Social Impact Internships: Emily Wong (’25)
My name is Emily and I’m a rising sophomore majoring in Chemical Engineering (Course 10). I spent this summer working as a research intern at the Conservation Law Foundation on the Healthy Neighborhoods Study (HNS). Broadly speaking, HNS looks at neighborhood change in 9 communities in and around Boston using an approach called Participatory Action Research (PAR).
The study is based in 9 communities in and around Boston, and uses an approach called Participatory Action Research, or PAR, which operates under the principles that one, the people most affected by a problem know the most about it, and two, we can learn by trying to solve this problem. Our goal is that development in these communities can happen in a just manner and with community concerns in mind, so we partner with local organizations to survey residents and get data on their experiences of neighborhood change. Resident researchers are a big part of this process–collecting data, analyzing it, and developing action-based solutions that they can carry out to address the concerns that are made apparent by the data. A large part of my work this summer has been to support them and this process. This involves getting the surveys ready, helping with trainings, and traveling around Boston to our partners to deliver them and participate in their first survey day.
This was one of my favorite parts of my internship because it meant that I got to meet people who have been dedicated to not only this study but also to their communities for a long time. I’ve learned so much from them–not just from talking with them about their communities and its history and stories, but also from their willingness to share overall. Part of one of the trainings that we do is practicing some tricky scenarios that come up when surveying. In one that we did in Fall River, I tried my hand at one of the survey sections having never surveyed before. Everyone there was not just encouraging, but also willing to pass along some tips from things they’ve encountered in the past–everything from how to sit with a person to make the process easier to how to explain the meaning of a question in a way that made it more understandable.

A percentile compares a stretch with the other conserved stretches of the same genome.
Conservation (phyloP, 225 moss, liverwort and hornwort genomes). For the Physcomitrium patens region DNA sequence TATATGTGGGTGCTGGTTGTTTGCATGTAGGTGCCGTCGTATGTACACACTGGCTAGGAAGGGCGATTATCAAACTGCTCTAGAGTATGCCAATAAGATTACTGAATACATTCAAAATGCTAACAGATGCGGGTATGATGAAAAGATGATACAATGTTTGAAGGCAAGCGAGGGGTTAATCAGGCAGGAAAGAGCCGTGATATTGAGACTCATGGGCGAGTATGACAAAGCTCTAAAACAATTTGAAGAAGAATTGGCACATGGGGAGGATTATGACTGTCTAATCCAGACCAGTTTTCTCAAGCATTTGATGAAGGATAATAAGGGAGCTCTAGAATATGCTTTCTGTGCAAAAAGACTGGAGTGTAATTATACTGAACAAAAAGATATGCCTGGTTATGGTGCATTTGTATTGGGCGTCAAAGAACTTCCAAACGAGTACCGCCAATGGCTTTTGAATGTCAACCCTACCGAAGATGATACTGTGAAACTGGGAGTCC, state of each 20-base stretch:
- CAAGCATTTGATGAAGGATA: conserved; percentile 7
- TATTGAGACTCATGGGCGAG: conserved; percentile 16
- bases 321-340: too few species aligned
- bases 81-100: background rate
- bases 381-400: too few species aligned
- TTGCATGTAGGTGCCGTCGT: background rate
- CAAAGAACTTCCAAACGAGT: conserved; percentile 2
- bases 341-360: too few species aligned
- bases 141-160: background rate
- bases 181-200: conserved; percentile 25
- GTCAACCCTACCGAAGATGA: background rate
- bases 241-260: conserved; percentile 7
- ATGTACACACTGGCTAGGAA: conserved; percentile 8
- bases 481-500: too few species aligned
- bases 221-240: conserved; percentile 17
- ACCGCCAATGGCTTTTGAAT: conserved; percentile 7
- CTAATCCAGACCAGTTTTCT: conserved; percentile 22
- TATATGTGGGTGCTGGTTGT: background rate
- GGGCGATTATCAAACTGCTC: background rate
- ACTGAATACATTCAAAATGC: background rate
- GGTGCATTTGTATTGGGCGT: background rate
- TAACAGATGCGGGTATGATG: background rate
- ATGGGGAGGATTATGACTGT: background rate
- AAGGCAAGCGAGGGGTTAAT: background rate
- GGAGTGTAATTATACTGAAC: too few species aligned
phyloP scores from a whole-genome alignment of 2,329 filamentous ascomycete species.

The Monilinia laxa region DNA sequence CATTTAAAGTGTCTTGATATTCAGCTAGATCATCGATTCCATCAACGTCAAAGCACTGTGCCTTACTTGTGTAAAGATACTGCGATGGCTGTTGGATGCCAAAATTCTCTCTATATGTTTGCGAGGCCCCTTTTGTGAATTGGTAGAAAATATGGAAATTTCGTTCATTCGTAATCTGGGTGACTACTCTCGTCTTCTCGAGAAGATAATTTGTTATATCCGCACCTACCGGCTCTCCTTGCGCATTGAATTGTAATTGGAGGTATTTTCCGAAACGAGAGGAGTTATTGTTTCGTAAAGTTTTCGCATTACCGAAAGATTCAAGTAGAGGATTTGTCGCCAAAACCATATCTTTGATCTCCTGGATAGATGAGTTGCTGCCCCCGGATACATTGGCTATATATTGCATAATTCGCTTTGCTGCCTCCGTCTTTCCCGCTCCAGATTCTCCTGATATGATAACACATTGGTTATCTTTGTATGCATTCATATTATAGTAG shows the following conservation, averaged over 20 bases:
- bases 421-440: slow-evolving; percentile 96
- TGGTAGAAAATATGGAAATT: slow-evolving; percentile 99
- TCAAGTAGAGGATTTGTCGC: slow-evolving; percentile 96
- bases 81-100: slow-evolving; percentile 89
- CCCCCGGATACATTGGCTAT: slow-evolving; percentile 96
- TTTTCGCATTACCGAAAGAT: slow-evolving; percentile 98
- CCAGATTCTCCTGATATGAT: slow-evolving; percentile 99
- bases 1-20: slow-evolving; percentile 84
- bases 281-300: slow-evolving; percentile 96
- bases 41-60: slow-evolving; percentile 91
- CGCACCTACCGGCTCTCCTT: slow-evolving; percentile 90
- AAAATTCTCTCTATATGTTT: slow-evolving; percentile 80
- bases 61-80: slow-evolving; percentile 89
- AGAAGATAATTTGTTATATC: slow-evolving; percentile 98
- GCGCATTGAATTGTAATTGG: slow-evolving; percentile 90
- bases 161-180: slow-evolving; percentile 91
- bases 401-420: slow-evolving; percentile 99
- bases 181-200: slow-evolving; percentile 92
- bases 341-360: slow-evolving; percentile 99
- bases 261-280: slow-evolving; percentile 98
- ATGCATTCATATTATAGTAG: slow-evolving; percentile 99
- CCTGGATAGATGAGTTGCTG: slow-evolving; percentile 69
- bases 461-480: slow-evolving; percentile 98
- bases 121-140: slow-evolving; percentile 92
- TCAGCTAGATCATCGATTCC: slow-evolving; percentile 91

It’s a perfect demonstration of why PAR works, in my opinion. The people most affected by a problem (having to administer a complicated, 30-minute long survey) know the most about it (how to navigate it and collect good data). The best way to learn about a problem is by trying to solve it (me, eventually surveying and getting though the stumbles). This is my first time doing research in the social sciences, and it’s inspiring that this is what it can look like. I like that it’s an exchange of information and resources between community and institution facilitated by the relationship we build with other people, rather than something extractive. That principle extends through all the work I’ve seen and been a part of in HNS, which is something I’m really proud of.
It has been wonderful working with everyone on the HNS team this summer, from my supervisor Reann and everyone on the CLF and MIT side to everyone on the resident researchers’ side. I’ve developed so many skills working in a professional environment and as a part of a team that is responsible for all the different aspects of a research study. I’ve also grown deeply invested in Boston and the metro area as not just a place I will live for four years, but as a place that deserves a just future with communities that deserve people willing to fight for them. I’m glad to have had the opportunity to work in an organization surrounded by people who do so every day.